What is CIVET?

CIVET is an image processing pipeline for fully automated volumetric, corticometric, and morphometric analysis of human brain imaging data (MRI). CIVET performs transformation into stereotaxic space, gray and white matter tissue classification, reconstruction of left and right hemisphere cortical surfaces, surface registration in order to perform group comparisons and cortical thickness analysis. Regional maps are produced based on the lobar parcellation of surfaces. A number of other measurements are also performed, such as mean curvature, gyrification index and total cortical area.


CIVET as an Image Processing Pipeline

CIVET is also an image processing pipeline for rapid, efficient and distributed processing of multiple data sets. This is made possible by the automated image processing “pipeline” concept and framework, using a simple definition of the pipeline structure, combined with a compute cluster and a job scheduler. Since it was developed, hundreds of scientific articles have been published with analyses performed using CIVET.

Technical Features of CIVET

CIVET is implemented with high-level scripts, primarily using the common scripting language Perl, that runs computationally efficient image processing tools mainly implemented in C/C++. CIVET extends the previous in-house pipelines by the addition of corticometry analysis tools.

Image Processing Tools

CIVET analysis includes our in-house morphometric analysis tools for:


CIVET Outputs

CIVET produces outputs for the following statistical analysis:

  • Voxel-Based Morphometry (VBM)
  • Cortical thickness analysis
  • Surface features

CIVET also produces:

  • A set of quality control images
  • Quality control data tables
  • Log files showing completion of processing steps



AAL surface paracellation



CLASP surfaces


More Information and Documentation

Documentation about CIVET at McGill University website

Using CIVET on CBRAIN platform


Key Publications


  • Boucher M et al (2009) Depth potential function for folding pattern representation, registration and analysis. Med Image Anal [full ref]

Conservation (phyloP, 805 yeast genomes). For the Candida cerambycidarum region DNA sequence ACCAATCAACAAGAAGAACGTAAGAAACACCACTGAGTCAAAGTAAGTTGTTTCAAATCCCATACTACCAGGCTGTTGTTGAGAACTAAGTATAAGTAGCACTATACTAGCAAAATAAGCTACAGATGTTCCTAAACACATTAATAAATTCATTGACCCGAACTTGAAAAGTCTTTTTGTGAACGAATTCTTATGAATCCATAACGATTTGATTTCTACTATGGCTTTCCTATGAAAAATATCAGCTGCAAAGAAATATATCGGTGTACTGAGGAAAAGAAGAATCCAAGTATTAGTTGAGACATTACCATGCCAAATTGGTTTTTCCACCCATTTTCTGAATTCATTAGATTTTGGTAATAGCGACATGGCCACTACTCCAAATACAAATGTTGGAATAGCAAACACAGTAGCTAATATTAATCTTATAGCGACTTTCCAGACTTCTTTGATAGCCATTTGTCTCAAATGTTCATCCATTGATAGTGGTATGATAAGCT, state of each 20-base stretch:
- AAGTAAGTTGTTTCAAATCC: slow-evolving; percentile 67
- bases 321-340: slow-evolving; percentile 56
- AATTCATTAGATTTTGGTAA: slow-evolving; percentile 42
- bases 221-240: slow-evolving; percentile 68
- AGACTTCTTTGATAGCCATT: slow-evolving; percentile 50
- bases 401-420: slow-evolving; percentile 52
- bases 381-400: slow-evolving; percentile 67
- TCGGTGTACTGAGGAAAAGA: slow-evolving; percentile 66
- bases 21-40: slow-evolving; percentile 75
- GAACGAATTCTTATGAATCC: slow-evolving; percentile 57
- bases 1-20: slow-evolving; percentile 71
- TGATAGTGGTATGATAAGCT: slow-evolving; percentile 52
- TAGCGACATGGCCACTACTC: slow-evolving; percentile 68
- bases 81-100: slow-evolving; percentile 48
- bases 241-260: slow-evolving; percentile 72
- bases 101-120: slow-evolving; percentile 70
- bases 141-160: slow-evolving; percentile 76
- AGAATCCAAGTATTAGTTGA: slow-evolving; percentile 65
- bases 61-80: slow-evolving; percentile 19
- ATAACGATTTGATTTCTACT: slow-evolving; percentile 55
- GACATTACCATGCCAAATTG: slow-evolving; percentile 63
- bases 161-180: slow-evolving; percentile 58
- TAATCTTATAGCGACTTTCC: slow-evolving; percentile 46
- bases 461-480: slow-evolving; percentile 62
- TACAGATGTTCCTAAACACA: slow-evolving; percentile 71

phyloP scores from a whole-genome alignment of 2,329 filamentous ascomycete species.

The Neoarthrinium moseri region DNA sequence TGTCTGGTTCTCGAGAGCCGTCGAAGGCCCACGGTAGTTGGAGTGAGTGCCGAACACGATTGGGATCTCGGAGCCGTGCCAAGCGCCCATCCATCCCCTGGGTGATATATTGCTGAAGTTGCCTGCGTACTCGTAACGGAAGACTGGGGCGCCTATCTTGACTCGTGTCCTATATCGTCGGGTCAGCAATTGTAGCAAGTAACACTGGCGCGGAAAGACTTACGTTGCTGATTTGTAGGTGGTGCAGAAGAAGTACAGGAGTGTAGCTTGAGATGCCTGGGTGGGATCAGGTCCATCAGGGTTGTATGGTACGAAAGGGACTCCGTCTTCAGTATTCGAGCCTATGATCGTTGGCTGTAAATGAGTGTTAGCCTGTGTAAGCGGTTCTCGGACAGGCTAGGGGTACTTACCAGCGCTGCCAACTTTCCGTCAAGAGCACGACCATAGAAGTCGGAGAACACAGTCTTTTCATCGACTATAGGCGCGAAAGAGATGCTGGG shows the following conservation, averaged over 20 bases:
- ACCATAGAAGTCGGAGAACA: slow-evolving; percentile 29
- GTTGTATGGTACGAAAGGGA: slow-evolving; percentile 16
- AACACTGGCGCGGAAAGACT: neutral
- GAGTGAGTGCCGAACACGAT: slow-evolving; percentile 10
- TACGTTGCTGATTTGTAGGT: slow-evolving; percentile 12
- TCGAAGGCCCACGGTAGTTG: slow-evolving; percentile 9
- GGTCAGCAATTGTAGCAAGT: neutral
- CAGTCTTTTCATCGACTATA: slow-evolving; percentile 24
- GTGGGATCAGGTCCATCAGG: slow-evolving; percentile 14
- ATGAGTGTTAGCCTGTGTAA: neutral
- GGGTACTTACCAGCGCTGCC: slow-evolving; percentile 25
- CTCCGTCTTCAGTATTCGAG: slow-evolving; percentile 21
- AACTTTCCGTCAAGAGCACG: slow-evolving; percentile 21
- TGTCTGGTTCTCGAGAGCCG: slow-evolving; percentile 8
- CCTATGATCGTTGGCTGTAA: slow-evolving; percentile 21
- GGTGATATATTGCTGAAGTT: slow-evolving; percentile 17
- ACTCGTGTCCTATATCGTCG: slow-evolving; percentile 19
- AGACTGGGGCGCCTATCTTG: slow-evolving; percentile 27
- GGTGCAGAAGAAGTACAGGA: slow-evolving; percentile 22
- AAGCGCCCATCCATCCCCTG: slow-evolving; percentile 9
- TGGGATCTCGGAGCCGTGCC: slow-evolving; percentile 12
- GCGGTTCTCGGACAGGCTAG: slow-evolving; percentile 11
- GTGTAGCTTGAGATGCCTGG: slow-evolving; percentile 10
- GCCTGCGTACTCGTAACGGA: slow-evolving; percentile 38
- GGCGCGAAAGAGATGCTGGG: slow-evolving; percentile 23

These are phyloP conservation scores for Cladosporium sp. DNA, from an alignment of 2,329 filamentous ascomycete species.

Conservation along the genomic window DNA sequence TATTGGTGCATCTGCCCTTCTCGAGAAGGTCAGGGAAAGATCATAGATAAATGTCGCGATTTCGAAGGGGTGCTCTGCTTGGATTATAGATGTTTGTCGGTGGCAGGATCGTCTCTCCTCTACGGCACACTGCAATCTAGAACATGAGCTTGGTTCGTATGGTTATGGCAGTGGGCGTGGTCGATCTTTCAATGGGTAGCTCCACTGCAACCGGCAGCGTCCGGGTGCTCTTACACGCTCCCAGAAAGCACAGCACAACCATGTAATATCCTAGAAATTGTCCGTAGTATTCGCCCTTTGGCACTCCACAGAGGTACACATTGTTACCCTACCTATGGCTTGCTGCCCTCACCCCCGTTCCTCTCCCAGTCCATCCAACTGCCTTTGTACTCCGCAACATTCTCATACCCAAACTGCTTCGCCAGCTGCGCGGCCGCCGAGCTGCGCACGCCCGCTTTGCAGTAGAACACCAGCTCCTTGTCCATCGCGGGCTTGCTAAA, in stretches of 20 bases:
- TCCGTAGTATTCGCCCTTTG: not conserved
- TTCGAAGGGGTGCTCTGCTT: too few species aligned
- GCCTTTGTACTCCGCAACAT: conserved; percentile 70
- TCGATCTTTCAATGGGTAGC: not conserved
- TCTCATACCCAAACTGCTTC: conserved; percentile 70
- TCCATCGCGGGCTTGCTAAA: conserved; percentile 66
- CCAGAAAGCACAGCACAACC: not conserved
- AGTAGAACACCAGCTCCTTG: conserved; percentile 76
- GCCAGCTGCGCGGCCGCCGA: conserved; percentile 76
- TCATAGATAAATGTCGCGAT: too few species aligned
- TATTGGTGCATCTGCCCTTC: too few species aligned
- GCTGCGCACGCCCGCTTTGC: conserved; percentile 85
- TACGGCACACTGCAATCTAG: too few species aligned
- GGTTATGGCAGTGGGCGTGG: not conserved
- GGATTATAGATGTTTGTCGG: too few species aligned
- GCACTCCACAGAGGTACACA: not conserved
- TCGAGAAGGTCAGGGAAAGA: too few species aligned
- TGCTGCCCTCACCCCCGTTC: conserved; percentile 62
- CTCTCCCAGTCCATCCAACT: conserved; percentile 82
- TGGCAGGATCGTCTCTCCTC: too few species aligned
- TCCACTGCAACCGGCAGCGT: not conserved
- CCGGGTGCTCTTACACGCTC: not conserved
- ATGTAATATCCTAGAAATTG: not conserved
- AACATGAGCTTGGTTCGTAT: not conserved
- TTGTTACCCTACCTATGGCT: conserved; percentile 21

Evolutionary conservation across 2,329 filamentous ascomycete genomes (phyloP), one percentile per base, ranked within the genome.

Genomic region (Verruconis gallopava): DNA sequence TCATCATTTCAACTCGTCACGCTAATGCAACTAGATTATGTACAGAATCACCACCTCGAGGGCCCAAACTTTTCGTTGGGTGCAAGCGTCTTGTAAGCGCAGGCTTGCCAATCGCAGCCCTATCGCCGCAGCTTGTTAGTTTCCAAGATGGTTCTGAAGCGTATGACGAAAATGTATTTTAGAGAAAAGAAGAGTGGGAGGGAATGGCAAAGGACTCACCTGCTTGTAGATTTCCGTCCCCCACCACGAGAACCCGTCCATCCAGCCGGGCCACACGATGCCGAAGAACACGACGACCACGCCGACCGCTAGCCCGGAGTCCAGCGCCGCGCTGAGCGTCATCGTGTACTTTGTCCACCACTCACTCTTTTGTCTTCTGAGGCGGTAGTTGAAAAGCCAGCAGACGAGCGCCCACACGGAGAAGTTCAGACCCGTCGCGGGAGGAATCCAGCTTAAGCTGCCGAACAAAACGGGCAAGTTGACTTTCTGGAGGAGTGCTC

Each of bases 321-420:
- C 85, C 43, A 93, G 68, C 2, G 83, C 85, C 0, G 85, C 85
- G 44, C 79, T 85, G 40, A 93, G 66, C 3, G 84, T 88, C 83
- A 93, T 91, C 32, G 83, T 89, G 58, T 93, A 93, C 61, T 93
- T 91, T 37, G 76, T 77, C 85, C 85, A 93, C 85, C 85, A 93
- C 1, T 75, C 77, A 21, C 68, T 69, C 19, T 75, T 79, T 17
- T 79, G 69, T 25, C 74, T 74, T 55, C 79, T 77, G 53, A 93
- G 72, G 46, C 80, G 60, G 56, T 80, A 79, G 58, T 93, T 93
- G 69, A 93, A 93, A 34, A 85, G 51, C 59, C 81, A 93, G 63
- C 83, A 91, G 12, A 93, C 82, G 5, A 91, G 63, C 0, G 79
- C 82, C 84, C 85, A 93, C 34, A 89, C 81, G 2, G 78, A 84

• Chung MK et al (2005) Unified statistical approach to cortical thickness analysis. Inf Process Med Imaging [full ref]
  • Chung MK et al (2005) Cortical thickness analysis in autism with heat kernel smoothing. Neuroimage [full ref]
  • Im K et al (2008) Brain size and cortical structure in the adult human brain. Cereb Cortex [ful ref]
  • Kabani N et al (2001) Measurement of cortical thickness using an automated 3-D algorithm: a validation study. Neuroimage [full ref]
  • Kim JS et al (2005) Automated 3-D extraction and evaluation of the inner and outer cortical surfaces using a Laplacian map and partial volume effect classification. Neuroimage [full ref]
  • Lee JK et al (2006) A novel quantitative cross-validation of different cortical surface reconstruction algorithms using MRI phantom. Neuroimage [full ref]
  • Lerch JP, Evans AC (2005) Cortical thickness analysis examined through power analysis and a population simulation. Neuroimage [full ref]
  • Lerch JP et al (2005) Focal decline of cortical thickness in Alzheimer’s disease identified by computational neuroanatomy. Cereb Cortex [full ref]
  • Lerch JP et al (2006) Mapping anatomical correlations across cerebral cortex (MACACC) using cortical thickness from MRI. Neuroimage [full ref]
  • Lyttelton O et al (2007) An unbiased iterative group registration template for cortical surface analysis. Neuroimage [full ref]
  • MacDonald D et al (2000) Automated 3-D extraction of inner and outer surfaces of cerebral cortex from MRI. Neuroimage [full ref]
  • Robbins S et al (2004) Tuning and comparing spatial normalization methods. Med Image Anal [full ref]
Quality control

Quality control